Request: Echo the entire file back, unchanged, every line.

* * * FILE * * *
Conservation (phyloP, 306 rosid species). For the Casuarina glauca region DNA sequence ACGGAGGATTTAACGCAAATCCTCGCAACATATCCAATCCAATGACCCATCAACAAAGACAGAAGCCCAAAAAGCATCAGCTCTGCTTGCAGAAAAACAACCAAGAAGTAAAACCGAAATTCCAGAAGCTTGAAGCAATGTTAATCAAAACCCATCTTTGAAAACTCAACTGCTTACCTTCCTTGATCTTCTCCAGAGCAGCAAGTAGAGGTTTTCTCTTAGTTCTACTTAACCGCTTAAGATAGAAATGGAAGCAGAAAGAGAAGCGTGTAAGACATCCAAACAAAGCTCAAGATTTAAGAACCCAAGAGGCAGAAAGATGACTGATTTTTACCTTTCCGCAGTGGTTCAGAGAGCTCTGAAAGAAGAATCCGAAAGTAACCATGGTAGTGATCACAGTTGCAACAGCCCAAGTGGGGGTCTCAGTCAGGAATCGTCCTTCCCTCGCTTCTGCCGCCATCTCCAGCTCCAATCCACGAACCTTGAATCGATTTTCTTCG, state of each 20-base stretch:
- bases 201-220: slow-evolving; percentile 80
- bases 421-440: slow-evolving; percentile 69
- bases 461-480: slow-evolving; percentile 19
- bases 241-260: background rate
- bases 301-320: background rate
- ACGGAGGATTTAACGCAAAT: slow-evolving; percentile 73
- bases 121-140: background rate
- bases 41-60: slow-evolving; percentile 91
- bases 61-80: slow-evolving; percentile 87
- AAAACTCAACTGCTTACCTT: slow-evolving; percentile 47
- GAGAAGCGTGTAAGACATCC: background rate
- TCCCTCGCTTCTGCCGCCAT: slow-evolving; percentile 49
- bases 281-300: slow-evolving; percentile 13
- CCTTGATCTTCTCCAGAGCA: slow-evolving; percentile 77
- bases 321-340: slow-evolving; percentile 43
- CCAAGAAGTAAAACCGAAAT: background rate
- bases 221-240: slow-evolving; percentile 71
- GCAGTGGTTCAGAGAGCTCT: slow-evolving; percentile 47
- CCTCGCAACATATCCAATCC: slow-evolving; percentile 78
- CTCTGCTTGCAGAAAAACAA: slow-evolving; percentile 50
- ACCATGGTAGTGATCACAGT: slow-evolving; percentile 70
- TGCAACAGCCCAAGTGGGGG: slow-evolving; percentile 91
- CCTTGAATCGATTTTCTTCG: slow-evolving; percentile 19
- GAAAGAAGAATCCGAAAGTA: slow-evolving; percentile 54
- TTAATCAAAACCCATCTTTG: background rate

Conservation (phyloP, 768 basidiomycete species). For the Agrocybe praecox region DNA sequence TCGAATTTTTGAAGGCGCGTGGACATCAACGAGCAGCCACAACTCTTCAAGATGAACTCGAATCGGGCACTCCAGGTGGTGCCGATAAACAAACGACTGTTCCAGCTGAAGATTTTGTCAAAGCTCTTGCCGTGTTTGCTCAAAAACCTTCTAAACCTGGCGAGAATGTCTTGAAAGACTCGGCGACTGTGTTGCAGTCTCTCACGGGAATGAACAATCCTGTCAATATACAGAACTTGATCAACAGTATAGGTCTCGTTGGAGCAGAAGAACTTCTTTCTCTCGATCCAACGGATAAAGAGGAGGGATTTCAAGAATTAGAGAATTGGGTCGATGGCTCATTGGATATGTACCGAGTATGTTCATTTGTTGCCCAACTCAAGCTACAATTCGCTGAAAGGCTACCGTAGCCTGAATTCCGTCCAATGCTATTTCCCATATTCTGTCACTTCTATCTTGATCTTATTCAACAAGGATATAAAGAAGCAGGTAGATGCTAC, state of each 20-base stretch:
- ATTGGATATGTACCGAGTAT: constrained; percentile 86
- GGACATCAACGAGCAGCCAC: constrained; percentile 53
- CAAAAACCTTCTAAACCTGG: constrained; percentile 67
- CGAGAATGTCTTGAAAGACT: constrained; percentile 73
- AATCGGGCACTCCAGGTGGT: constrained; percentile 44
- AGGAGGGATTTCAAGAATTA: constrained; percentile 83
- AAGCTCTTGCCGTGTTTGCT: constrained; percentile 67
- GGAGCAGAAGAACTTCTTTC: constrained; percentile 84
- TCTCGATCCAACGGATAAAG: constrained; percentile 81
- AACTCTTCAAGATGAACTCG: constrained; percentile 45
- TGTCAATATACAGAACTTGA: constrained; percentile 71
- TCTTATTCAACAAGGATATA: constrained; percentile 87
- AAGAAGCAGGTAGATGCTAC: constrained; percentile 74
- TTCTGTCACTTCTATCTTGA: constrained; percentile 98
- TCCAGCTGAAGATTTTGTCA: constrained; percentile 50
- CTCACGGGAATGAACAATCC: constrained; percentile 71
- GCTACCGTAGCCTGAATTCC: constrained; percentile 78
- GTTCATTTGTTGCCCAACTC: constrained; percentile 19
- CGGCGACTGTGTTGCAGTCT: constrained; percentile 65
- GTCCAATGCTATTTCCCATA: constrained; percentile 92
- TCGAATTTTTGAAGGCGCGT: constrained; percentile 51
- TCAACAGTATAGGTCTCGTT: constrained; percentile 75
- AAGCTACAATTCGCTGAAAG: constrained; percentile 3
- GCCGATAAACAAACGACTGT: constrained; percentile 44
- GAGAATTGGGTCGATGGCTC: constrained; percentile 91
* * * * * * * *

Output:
Conservation (phyloP, 306 rosid species). For the Casuarina glauca region DNA sequence ACGGAGGATTTAACGCAAATCCTCGCAACATATCCAATCCAATGACCCATCAACAAAGACAGAAGCCCAAAAAGCATCAGCTCTGCTTGCAGAAAAACAACCAAGAAGTAAAACCGAAATTCCAGAAGCTTGAAGCAATGTTAATCAAAACCCATCTTTGAAAACTCAACTGCTTACCTTCCTTGATCTTCTCCAGAGCAGCAAGTAGAGGTTTTCTCTTAGTTCTACTTAACCGCTTAAGATAGAAATGGAAGCAGAAAGAGAAGCGTGTAAGACATCCAAACAAAGCTCAAGATTTAAGAACCCAAGAGGCAGAAAGATGACTGATTTTTACCTTTCCGCAGTGGTTCAGAGAGCTCTGAAAGAAGAATCCGAAAGTAACCATGGTAGTGATCACAGTTGCAACAGCCCAAGTGGGGGTCTCAGTCAGGAATCGTCCTTCCCTCGCTTCTGCCGCCATCTCCAGCTCCAATCCACGAACCTTGAATCGATTTTCTTCG, state of each 20-base stretch:
- bases 201-220: slow-evolving; percentile 80
- bases 421-440: slow-evolving; percentile 69
- bases 461-480: slow-evolving; percentile 19
- bases 241-260: background rate
- bases 301-320: background rate
- ACGGAGGATTTAACGCAAAT: slow-evolving; percentile 73
- bases 121-140: background rate
- bases 41-60: slow-evolving; percentile 91
- bases 61-80: slow-evolving; percentile 87
- AAAACTCAACTGCTTACCTT: slow-evolving; percentile 47
- GAGAAGCGTGTAAGACATCC: background rate
- TCCCTCGCTTCTGCCGCCAT: slow-evolving; percentile 49
- bases 281-300: slow-evolving; percentile 13
- CCTTGATCTTCTCCAGAGCA: slow-evolving; percentile 77
- bases 321-340: slow-evolving; percentile 43
- CCAAGAAGTAAAACCGAAAT: background rate
- bases 221-240: slow-evolving; percentile 71
- GCAGTGGTTCAGAGAGCTCT: slow-evolving; percentile 47
- CCTCGCAACATATCCAATCC: slow-evolving; percentile 78
- CTCTGCTTGCAGAAAAACAA: slow-evolving; percentile 50
- ACCATGGTAGTGATCACAGT: slow-evolving; percentile 70
- TGCAACAGCCCAAGTGGGGG: slow-evolving; percentile 91
- CCTTGAATCGATTTTCTTCG: slow-evolving; percentile 19
- GAAAGAAGAATCCGAAAGTA: slow-evolving; percentile 54
- TTAATCAAAACCCATCTTTG: background rate

Conservation (phyloP, 768 basidiomycete species). For the Agrocybe praecox region DNA sequence TCGAATTTTTGAAGGCGCGTGGACATCAACGAGCAGCCACAACTCTTCAAGATGAACTCGAATCGGGCACTCCAGGTGGTGCCGATAAACAAACGACTGTTCCAGCTGAAGATTTTGTCAAAGCTCTTGCCGTGTTTGCTCAAAAACCTTCTAAACCTGGCGAGAATGTCTTGAAAGACTCGGCGACTGTGTTGCAGTCTCTCACGGGAATGAACAATCCTGTCAATATACAGAACTTGATCAACAGTATAGGTCTCGTTGGAGCAGAAGAACTTCTTTCTCTCGATCCAACGGATAAAGAGGAGGGATTTCAAGAATTAGAGAATTGGGTCGATGGCTCATTGGATATGTACCGAGTATGTTCATTTGTTGCCCAACTCAAGCTACAATTCGCTGAAAGGCTACCGTAGCCTGAATTCCGTCCAATGCTATTTCCCATATTCTGTCACTTCTATCTTGATCTTATTCAACAAGGATATAAAGAAGCAGGTAGATGCTAC, state of each 20-base stretch:
- ATTGGATATGTACCGAGTAT: constrained; percentile 86
- GGACATCAACGAGCAGCCAC: constrained; percentile 53
- CAAAAACCTTCTAAACCTGG: constrained; percentile 67
- CGAGAATGTCTTGAAAGACT: constrained; percentile 73
- AATCGGGCACTCCAGGTGGT: constrained; percentile 44
- AGGAGGGATTTCAAGAATTA: constrained; percentile 83
- AAGCTCTTGCCGTGTTTGCT: constrained; percentile 67
- GGAGCAGAAGAACTTCTTTC: constrained; percentile 84
- TCTCGATCCAACGGATAAAG: constrained; percentile 81
- AACTCTTCAAGATGAACTCG: constrained; percentile 45
- TGTCAATATACAGAACTTGA: constrained; percentile 71
- TCTTATTCAACAAGGATATA: constrained; percentile 87
- AAGAAGCAGGTAGATGCTAC: constrained; percentile 74
- TTCTGTCACTTCTATCTTGA: constrained; percentile 98
- TCCAGCTGAAGATTTTGTCA: constrained; percentile 50
- CTCACGGGAATGAACAATCC: constrained; percentile 71
- GCTACCGTAGCCTGAATTCC: constrained; percentile 78
- GTTCATTTGTTGCCCAACTC: constrained; percentile 19
- CGGCGACTGTGTTGCAGTCT: constrained; percentile 65
- GTCCAATGCTATTTCCCATA: constrained; percentile 92
- TCGAATTTTTGAAGGCGCGT: constrained; percentile 51
- TCAACAGTATAGGTCTCGTT: constrained; percentile 75
- AAGCTACAATTCGCTGAAAG: constrained; percentile 3
- GCCGATAAACAAACGACTGT: constrained; percentile 44
- GAGAATTGGGTCGATGGCTC: constrained; percentile 91